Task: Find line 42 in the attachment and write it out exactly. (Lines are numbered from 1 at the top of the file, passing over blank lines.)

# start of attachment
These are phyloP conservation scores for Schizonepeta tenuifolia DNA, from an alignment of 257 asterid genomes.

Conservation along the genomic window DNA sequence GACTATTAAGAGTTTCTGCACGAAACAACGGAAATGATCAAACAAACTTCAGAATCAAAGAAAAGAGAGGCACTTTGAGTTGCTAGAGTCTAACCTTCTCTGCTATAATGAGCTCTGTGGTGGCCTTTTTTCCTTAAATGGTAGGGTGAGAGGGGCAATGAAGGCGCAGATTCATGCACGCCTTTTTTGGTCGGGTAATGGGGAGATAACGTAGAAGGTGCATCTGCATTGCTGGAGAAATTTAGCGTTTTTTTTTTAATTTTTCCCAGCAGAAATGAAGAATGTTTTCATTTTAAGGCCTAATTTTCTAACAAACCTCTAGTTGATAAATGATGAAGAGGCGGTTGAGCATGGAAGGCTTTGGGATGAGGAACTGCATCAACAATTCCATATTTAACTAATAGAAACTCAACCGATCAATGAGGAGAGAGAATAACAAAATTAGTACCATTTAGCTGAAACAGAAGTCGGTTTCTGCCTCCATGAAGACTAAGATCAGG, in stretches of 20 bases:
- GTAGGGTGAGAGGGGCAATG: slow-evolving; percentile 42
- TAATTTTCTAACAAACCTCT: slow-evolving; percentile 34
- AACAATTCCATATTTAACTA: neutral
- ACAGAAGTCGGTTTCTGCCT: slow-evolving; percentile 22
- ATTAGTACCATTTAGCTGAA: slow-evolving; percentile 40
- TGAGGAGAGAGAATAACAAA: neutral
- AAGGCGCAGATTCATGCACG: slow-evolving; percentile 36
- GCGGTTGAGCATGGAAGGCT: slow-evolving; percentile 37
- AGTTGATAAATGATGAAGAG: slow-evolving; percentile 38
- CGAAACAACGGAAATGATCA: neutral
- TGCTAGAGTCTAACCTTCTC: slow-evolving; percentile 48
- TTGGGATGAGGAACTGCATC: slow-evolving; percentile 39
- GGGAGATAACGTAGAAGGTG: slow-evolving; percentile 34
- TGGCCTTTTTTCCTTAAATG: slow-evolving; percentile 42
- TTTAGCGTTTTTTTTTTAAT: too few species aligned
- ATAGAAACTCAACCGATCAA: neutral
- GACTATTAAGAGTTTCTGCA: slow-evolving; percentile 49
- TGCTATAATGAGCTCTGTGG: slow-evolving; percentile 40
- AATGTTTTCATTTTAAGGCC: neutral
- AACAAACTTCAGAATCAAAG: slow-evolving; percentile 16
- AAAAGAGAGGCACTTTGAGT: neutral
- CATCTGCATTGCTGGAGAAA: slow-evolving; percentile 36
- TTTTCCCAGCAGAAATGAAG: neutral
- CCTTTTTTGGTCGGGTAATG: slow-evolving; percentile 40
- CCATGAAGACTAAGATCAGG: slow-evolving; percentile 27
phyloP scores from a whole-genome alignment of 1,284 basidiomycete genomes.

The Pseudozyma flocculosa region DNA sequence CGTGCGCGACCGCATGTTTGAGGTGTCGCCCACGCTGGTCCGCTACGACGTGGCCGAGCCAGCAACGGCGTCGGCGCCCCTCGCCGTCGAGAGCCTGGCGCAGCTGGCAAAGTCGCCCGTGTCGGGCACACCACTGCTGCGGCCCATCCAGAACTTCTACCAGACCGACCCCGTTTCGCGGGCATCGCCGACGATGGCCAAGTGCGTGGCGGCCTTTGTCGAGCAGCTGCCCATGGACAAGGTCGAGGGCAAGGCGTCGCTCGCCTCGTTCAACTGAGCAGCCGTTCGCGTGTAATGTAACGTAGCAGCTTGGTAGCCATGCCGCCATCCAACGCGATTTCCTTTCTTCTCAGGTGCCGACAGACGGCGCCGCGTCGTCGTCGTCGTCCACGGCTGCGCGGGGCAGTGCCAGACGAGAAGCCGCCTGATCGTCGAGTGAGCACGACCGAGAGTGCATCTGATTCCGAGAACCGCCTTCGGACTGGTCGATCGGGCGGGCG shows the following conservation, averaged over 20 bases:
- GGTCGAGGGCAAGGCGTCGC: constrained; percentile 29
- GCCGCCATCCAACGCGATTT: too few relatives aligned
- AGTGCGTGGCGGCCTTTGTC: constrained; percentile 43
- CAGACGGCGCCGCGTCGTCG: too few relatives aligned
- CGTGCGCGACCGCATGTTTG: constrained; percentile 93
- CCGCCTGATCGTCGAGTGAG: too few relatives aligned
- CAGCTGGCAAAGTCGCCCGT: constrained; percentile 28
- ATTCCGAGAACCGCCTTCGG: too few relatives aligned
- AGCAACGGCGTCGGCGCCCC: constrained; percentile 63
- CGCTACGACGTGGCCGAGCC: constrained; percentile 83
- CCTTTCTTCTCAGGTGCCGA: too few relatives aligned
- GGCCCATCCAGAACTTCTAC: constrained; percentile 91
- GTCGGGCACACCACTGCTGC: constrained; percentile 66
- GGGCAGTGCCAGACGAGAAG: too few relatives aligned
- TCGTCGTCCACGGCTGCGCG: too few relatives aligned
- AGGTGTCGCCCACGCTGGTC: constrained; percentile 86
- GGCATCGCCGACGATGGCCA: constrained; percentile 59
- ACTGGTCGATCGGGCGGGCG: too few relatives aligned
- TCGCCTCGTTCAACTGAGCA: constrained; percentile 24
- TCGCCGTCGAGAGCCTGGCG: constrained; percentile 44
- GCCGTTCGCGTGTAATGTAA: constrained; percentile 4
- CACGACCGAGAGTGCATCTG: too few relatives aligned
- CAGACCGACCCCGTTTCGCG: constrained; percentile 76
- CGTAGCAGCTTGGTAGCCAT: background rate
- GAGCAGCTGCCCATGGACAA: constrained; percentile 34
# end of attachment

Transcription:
- GTCGGGCACACCACTGCTGC: constrained; percentile 66